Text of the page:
4. Assessment of Available Data
Marine Scotland Science analysed data that fishers statutorily provided between 2017 and 2021 (note that data for 2021 is provisional and incomplete) to advise on how the effects of measures introduced in the Pilot area could be evaluated. Available data included FISH1 forms for vessels of 10 metres and under, log sheets for vessels over 10 to 12 metres and electronic logbooks for vessels of over 12 metres in length. Analyses was carried out for:
- All vessels fishing in the Outer Hebrides Regional Inshore Fishery Group (OHRIFG) area (ICES statistical rectangles 42E2, 43E2, 44E1, 44E2, 44E3, 45E2, 45E3, 46E2 and 46E3).
- Vessels fishing in the four ICES rectangles most relevant to the Pilot area (44E2, 44E3, 43E2 and 42E2) (Figure 2).
- Vessels with trackers.
The analyses summarised the data (number of vessels and trips), evaluated the data quality, and reported landings and landings per unit effort (LPUE) for edible crab, European lobster, Norway lobster and velvet crab for those vessels derogated to fish in the Pilot area. The spatial distribution of vessels fitted with trackers was also explored.
Marine Scotland Compliance Officers work tirelessly to ensure fishing returns are completed accurately and submitted timeously, but the self-certified nature of these returns mean there are weaknesses in the resultant data. These can stem from both inaccurate completion of FISH1 forms by the fisher, but also from operator error when they are entered onto the computer system used by Marine Scotland. Common issues include missing or unrealistic position reports and numbers of creels worked, gear types that are mismatched to the species caught and missing fishing trips. 7.6% of fishing trips featured extreme values for live weight, number of creels hauled and LPUE. Extreme values tended to be very low (zero or less than zero) or high enough that they could not realistically have been achieved on a single voyage.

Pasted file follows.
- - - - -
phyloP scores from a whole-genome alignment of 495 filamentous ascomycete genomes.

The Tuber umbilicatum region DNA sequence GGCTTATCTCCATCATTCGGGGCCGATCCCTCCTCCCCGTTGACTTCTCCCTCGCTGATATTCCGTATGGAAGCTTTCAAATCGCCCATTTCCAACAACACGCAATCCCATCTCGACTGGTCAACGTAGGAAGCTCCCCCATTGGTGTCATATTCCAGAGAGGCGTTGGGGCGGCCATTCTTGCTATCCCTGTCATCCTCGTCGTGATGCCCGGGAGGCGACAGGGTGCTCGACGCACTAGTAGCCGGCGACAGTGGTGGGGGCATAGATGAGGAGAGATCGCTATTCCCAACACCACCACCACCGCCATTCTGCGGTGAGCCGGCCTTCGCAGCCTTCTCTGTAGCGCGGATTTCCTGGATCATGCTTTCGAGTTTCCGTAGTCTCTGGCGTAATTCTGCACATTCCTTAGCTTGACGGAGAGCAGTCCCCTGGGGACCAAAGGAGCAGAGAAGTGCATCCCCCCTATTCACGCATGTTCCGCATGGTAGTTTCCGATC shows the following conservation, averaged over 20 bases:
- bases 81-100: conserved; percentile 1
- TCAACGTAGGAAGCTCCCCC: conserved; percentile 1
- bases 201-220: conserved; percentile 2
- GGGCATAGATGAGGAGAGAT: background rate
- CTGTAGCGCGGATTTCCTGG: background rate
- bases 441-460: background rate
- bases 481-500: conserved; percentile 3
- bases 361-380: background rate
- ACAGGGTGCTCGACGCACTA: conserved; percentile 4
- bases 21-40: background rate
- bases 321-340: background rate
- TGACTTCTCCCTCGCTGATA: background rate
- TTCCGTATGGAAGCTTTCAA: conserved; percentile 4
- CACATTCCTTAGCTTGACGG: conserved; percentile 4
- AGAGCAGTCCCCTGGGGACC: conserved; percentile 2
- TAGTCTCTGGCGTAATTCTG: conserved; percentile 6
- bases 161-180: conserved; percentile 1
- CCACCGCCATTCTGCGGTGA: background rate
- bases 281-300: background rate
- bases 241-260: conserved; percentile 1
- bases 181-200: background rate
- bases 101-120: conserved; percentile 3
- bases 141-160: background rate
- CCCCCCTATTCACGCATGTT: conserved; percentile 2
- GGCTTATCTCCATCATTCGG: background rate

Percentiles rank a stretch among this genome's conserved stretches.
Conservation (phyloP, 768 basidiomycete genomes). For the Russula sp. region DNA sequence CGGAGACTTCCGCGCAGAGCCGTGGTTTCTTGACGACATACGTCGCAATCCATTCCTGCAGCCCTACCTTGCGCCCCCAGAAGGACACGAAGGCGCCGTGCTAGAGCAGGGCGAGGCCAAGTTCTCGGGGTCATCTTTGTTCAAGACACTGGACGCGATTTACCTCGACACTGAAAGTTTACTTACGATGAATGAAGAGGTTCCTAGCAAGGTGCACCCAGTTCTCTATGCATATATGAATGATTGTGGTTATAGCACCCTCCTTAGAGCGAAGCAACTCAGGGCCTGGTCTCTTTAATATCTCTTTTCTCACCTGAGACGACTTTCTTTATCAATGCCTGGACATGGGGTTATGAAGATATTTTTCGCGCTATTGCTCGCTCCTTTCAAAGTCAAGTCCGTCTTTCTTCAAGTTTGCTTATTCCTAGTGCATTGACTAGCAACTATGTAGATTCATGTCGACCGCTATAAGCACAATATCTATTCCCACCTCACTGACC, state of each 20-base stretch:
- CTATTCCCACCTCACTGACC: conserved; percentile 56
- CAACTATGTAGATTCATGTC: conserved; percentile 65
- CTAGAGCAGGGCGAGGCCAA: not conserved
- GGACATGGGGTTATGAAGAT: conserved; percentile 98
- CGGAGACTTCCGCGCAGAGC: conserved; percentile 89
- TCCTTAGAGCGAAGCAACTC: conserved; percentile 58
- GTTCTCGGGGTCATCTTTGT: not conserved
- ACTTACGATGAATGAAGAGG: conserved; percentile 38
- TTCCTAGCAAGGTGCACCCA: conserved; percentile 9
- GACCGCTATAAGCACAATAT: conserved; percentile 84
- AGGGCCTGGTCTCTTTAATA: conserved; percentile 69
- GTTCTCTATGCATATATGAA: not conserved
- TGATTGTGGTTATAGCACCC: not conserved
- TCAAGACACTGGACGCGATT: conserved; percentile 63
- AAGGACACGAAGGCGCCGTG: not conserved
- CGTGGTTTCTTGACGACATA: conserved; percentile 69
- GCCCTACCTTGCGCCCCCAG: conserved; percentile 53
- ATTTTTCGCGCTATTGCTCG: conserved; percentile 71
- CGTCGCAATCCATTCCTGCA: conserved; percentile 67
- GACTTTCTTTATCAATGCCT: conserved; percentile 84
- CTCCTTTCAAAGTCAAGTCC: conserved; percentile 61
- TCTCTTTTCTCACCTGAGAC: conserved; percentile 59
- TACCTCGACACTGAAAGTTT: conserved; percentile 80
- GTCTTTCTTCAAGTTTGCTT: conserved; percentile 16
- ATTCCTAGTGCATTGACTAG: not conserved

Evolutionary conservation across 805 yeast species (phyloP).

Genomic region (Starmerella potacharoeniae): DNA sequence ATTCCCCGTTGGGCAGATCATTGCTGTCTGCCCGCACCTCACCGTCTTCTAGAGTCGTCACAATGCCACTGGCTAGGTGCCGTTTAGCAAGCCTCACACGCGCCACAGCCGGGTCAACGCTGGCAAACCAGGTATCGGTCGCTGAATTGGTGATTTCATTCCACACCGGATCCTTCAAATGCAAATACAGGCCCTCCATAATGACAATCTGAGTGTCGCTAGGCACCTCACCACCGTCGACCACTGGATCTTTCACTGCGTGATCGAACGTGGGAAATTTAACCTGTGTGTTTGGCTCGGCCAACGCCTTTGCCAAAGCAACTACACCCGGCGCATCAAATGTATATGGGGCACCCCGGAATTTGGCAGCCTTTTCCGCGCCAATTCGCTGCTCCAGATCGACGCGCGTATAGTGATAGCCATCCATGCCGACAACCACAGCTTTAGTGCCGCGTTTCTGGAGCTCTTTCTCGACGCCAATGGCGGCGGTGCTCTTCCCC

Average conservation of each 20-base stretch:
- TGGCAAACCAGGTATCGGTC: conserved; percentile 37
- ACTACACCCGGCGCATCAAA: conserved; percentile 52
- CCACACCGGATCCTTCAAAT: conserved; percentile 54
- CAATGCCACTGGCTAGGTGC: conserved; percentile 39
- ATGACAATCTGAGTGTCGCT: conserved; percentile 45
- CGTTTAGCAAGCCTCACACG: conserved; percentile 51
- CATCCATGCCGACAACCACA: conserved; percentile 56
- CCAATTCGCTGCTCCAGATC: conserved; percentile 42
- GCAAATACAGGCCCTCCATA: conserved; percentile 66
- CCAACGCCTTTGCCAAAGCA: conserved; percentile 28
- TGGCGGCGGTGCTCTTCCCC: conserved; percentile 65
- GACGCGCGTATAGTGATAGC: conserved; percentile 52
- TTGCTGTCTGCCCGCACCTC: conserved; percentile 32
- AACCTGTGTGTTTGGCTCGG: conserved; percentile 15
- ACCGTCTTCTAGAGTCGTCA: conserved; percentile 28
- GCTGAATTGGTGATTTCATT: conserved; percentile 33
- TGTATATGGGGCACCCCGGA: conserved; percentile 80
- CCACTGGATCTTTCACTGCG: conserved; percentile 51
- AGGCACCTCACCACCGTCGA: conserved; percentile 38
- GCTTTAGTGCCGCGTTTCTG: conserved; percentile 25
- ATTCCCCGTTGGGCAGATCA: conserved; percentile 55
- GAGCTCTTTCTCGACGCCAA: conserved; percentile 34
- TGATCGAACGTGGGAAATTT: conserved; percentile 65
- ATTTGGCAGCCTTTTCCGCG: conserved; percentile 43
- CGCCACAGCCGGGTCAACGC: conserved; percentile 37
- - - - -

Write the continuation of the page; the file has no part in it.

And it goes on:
4.1 Breakdown by Gear, ICES Rectangle and Species
The most common gear reported in the OHRIFG and OHIFP areas are creels (Figure 3). The majority of trips for vessels smaller than 12 metres have creels as reported gear type. Vessels larger than 12 metres mainly use otter trawls, boat dredges and other gear types.
In the OHIFP area, the most commonly reported ICES rectangles fished are 44E3 and 43E2, followed by 44E2 and 42E2 (Figure 3). Vessels smaller than 12 metres mainly fish in the four ICES rectangles corresponding to the Pilot area, as well as 45E3. Vessels larger than 12 metres fish in the same rectangles and 46E2 and 46E3.
The highest recorded landed shellfish species by weight are edible crab and Norway lobster in both areas (Figure 5). The total landed weight of edible crab has decreased over the years from 2017 to 2020 (note that 2021 is based on provisional and incomplete data).
Vessels smaller than 8 metres in length mainly land velvet crab and edible crab, vessels between 8 and 10 metres, edible crab vessels 10 to 12 metres edible crab and Norway lobster (2020) and vessels larger than 12 metres typically land Norway lobster and edible crab.
4.2 Landings Per Unit Effort (LPUE)